That’s not the domain of a young player — at least to those who consider him older.

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Baltimore Orioles first baseman Ryan Mountcastle, left, smiles in front of catcher Adley Rutschman as he returns to the dugout during spring training batting practice at Ed Smith Stadium in Sarasota, Florida on Monday, February 19, 2024.
Baltimore Orioles first baseman Ryan Mountcastle, left, smiles in front of catcher Adley Rutschman as he returns to the dugout during spring training batting practice at Ed Smith Stadium in Sarasota, Florida on Monday, February 19, 2024. (Ulysses Muñoz/The Baltimore Banner)

Keegan Akin offered that Mountcastle “acts like a child,” but as an arbitration-eligible player who is one of just nine drafted by the previous regime who is still around, “he’s got to be an old guy,” Akin said.

Mullins, who was drafted with Mountcastle in 2015 and at age 29 is old only in the context of this conversation, places that same distinction on Mountcastle.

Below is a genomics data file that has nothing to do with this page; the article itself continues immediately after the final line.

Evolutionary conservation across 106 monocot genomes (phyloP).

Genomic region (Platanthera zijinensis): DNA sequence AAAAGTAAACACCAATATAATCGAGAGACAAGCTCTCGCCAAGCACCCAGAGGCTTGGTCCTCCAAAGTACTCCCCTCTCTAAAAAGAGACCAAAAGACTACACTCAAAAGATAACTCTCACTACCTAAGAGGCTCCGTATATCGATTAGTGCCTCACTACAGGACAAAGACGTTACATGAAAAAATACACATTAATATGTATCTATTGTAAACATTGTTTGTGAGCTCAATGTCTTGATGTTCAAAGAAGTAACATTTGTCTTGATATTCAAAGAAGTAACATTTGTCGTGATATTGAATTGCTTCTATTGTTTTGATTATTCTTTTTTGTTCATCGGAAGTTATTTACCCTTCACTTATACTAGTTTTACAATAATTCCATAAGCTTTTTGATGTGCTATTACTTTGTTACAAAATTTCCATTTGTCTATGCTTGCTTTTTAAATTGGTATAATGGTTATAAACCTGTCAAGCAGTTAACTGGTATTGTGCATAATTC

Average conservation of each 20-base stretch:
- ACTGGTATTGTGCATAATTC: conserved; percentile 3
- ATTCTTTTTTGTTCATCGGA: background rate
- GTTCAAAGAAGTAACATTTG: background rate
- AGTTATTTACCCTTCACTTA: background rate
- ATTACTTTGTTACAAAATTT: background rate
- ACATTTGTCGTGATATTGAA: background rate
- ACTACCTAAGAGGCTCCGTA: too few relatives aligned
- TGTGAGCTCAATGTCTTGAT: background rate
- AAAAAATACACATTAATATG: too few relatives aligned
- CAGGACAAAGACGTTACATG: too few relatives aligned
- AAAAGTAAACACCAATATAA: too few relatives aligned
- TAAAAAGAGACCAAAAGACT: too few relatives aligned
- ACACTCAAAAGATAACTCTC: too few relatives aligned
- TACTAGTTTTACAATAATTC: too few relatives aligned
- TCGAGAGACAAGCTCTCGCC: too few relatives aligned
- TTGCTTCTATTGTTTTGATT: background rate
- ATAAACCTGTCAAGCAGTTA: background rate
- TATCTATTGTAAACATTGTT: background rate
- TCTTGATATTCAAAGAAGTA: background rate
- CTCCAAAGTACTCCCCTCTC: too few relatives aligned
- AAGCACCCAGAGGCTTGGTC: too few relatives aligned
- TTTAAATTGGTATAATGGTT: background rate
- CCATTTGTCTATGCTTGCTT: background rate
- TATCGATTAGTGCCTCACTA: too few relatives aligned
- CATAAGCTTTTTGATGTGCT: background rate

“He’s old now,” Mullins said. “I definitely consider him somebody that guys can look up to at this point.”

Ryan McKenna, who is four days older than Mountcastle, couldn’t consider it an age question as much as experience. He considers Mountcastle a veteran, but not himself, and has seen across the minors and now in the majors how valuable it is to have Mountcastle “keeping it light and keeping it fun.”

The only crossover from the younger side was Rutschman, who asked for clarification — “Are you talking in terms of maturity?” he wondered — then took the easy way out.

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“Older guy,” Rutschman said. “He’s older than me, so that’s my safe answer.”

Baltimore Orioles catcher Adley Rutschman (35) and first baseman Ryan Mountcastle (6) collide as Mountcastle catches a pop fly in a baseball game against the Detroit Tigers at Camden Yards on Friday, April 21. The Orioles beat the Tigers, 2-1, on their way to sweeping the series. (Ulysses Muñoz/The Baltimore Banner)

Others in that spring training house acknowledge Mountcastle’s experience but consider him a younger guy, just like he is. Cowser called Mountcastle a hybrid, young enough to be relatable to the new wave of Orioles young talent and tenured enough to have wisdom and experience to impart.

Henderson, 22, said that just because he’s one of the older players on the team doesn’t mean Mountcastle can’t be considered, broadly, a younger guy.

Added Stowers: “I’ve spent a lot more time with him the last couple of years. He’s a real person, is light, has fun — and is a really good baseball player. It’s a good combo.”